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"With the two thousand pounds resulting from the subscription, I propose to form an inalienable capital, the annual interest of which will be perpetually employed as follows:

"1. To continue experiments in pursuit of ever simpler means for elementary teaching in the home.

"2. To train in this spirit and for this purpose, proper masters and mistresses.

"3. To found one or several model schools for the instruc tion of children according to the principles indicated above. "4. To continue the search for the most suitable means of regenerating domestic education among the people.

"Now I have done my part according to my strength, and have deposited my mite on the altar of my country and of humanity. But my age tells me that my personal influence cannot last much longer, for which reason I shall do all that is necessary to strengthen my establishment by outside sup

port. I shall address myself to de Rougemont, of Neuchâtel; Mollin, of Lausanne; Doxat, of Turin; and Constançon, of Yverdun; I am, indeed, already in communication with the two last concerning my financial arrangements, and shall ask these gentlemen to receive all moneys resulting from the subscription, invest it safely, and pay the interest each year to the persons appointed by me to carry on my work.

I am well aware that the amount produced by the subscription is quite inadequate for such a purpose; but I look upon our past labours and experiments as the real capital of my foundation, and I should hope, too, that the mite I add will not remain quite alone. By the work of my life, and by that of Niederer, Krusi, Mieg, Jullien, de Muralt, Henning, and many other friends, most of whom are now far away, the interest of a great number of men has been aroused in favour of our enterprise, the importance of which is generally felt. I hope, therefore, that a large number of my contemporaries will take part in it, and that my small contribution will disappear under the abundance of their gifts."

Pestalozzi then announces that he will work to the end of his days to increase his contribution; that he will leave the subscription open, and add to his works many important manuscripts, as yet incomplete; and further that he is going to begin at once the publication of a journal, entitled, Journal of the Foundations of Yverdun. In short, he will no longer consider the institute of Yverdun as his private property, but as having an independent moral personality of its own. He also points out that the income of the institute will be very small during the first few years.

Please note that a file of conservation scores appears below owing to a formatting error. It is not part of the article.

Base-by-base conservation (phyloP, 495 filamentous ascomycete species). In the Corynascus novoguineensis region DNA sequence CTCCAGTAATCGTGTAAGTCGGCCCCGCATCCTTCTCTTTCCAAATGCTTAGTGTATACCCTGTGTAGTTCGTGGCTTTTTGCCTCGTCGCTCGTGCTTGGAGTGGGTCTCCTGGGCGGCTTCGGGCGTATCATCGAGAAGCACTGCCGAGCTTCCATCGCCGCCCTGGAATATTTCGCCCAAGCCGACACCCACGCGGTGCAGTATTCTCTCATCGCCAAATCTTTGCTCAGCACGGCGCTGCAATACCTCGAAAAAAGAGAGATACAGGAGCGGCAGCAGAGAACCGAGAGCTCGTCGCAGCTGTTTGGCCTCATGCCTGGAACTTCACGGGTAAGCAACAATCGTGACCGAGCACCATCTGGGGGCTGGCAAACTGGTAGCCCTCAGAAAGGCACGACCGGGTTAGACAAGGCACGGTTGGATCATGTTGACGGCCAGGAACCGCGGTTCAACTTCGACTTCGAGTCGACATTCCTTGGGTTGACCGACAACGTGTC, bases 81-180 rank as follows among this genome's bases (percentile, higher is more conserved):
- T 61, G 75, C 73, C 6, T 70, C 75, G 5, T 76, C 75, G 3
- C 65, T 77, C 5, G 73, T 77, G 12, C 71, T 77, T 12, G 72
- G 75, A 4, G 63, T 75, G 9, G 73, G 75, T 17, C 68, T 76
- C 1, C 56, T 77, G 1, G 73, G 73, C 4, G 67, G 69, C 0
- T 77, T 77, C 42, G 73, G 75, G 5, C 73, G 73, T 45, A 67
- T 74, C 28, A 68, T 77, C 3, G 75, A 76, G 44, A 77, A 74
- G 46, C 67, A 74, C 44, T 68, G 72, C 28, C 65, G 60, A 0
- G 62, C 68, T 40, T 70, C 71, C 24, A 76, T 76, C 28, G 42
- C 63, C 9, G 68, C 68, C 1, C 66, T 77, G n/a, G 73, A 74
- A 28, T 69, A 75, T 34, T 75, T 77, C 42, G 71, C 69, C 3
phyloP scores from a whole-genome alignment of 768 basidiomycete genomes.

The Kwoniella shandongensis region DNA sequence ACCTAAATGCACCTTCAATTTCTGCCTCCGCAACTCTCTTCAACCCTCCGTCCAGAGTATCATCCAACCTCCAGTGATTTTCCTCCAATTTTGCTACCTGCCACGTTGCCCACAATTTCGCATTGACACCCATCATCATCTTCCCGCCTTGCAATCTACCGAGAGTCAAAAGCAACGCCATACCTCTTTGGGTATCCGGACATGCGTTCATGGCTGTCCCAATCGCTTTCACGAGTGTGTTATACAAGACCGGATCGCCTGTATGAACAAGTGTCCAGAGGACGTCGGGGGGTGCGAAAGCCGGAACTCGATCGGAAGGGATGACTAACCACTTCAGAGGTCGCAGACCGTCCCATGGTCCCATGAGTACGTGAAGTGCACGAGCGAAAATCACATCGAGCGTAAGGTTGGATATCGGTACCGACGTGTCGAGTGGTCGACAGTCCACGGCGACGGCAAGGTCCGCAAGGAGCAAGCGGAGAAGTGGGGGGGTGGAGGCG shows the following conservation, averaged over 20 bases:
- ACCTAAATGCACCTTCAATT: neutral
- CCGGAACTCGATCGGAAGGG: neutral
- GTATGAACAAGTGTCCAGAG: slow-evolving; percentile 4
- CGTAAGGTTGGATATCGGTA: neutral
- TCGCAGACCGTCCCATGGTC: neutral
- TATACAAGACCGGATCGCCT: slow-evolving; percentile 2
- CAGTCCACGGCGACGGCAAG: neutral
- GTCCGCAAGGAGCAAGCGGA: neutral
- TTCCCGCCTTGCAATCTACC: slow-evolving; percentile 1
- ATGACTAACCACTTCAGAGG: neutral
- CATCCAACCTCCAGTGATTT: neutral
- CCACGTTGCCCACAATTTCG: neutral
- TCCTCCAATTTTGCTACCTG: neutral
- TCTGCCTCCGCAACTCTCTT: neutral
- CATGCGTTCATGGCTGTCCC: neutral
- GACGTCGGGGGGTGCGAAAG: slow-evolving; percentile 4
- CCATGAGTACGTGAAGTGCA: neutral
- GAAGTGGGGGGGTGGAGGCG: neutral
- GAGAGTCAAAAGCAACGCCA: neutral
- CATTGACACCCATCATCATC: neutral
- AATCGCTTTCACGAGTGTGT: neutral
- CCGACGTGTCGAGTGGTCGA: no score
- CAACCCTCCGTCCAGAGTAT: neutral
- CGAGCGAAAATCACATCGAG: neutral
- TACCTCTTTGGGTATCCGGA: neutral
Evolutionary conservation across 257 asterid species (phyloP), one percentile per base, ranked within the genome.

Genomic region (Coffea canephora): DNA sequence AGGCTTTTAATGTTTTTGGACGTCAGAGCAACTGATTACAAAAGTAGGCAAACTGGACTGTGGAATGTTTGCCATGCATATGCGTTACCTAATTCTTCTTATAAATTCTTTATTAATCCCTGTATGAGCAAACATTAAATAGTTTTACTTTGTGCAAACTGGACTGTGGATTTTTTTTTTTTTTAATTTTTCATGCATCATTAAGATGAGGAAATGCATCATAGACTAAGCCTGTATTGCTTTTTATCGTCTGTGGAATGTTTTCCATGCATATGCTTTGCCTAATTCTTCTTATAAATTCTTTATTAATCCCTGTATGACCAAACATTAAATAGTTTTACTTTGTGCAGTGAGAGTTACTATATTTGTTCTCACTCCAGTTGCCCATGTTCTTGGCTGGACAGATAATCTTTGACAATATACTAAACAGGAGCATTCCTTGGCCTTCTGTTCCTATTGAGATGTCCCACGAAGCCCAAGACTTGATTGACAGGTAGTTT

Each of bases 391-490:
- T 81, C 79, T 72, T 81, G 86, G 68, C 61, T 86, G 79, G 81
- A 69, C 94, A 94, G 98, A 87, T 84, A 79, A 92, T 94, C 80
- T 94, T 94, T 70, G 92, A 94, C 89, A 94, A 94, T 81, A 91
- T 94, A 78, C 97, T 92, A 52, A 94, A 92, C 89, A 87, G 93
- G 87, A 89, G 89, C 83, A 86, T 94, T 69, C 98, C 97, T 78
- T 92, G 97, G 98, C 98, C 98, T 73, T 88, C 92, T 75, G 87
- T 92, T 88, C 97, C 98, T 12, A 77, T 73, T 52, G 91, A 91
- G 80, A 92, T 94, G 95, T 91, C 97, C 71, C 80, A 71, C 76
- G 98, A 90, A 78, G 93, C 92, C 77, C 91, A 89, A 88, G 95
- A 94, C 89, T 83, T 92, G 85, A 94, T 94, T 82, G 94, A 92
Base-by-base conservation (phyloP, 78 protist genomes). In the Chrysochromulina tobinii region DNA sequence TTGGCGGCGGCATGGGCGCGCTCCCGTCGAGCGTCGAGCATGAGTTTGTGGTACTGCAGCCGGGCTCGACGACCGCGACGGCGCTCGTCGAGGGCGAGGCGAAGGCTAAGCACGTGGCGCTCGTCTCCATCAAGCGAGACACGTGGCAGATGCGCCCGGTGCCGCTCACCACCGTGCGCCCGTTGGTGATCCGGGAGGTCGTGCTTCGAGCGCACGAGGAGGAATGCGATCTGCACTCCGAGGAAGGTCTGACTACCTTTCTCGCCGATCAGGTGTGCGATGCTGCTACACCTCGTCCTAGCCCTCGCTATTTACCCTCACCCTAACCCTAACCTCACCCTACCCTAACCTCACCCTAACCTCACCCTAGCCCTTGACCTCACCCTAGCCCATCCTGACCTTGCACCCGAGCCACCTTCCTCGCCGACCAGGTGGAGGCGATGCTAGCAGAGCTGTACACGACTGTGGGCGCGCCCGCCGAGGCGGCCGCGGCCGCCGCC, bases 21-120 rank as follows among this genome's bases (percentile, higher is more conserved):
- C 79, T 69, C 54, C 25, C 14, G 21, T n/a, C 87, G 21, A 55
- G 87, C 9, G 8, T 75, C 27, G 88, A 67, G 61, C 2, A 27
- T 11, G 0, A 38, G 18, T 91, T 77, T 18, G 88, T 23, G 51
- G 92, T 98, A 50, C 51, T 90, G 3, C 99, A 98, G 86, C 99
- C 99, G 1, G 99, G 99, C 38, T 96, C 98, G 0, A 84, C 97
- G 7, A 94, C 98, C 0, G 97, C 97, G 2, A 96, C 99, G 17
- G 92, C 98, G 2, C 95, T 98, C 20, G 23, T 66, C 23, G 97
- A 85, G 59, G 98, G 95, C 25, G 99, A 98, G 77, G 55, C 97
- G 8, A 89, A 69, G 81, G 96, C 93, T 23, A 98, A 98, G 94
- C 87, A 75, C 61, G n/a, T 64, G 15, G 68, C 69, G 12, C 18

Pestalozzi refers once more to his attempt to found a school for the poor at Neuhof fifty years before, and regrets that his wife, to whose devotion he then owed so much, is not still living to see him resume the execution of this project. He also thanks God for having consoled his old age by making it possible for him to do this, and announces that he is on the point of setting to work; he wishes it, however, to be known that the new asylum of Neuhof will merely bring help to a few unfortunates who are suffering, and cannot wait; whereas the entire realization of his ideal can only come later, and as the result of the work which will be carried on in his foundations at Yverdun.

Further on, Pestalozzi points out that in the middle classes there are many families who cannot pay the price of their children's schooling, and that it is precisely from these children, brought up in poverty and economy, that most is to be expected for the success of his undertaking. For that reason he has made up his mind to admit them into the institute at reduced prices, provided only that their moral nature is good and that they are thoroughly intelligent. Such children are not accustomed to have wine and meat every day, nor will they have them at the institute; there will be a separate table for them, but the moral equality will not be affected. Pestalozzi himself will eat with them, and he will take care that they do not regret the other table.

After having thus exposed all his projects, Pestalozzi addresses his grandson Gottlieb, who is once more present, after an absence of four years. He thanks him for returning, and for saying that he is ready to devote his life to his grandfather's work, and to do his best to be like him, and that he will be content with the fortune left by his grandmother, and never regret that which has been given to the foundation. Pestalozzi praises him for having thus chosen the good part; and says that he now feels free to make over everything he possesses to his work, since he leaves his grandson a vocation that is worth more than all the gold in the world. He inspires Gottlieb with courage, gives him advice, and tells him that he will find Schmidt a strong and devoted support. After reminding his hearers that Schmidt alone had saved and sustained him, he proceeds to speak of him in terms of the highest praise, denying, however, that he has ever made an idol of him. Every one has his faults, and Schmidt has his; Pestalozzi, indeed, knows them well, for they often cause him pain, but Schmidt has so many of the qualities that are wanting in the old man, that it would be difficult to find two men more different. Schmidt brings Pestalozzi power, perseverance, and absolute devotedness.

Then he enters upon the divergencies of views which have manifested themselves in his house, and the fatal dissensions which followed. The explanation he gives is as follows:

In the first days of his association with his coadjutors, Pestalozzi seemed to see that the world wished what he wished, and loved what he loved; the Government supported him, the public admired all he did, often even before he himself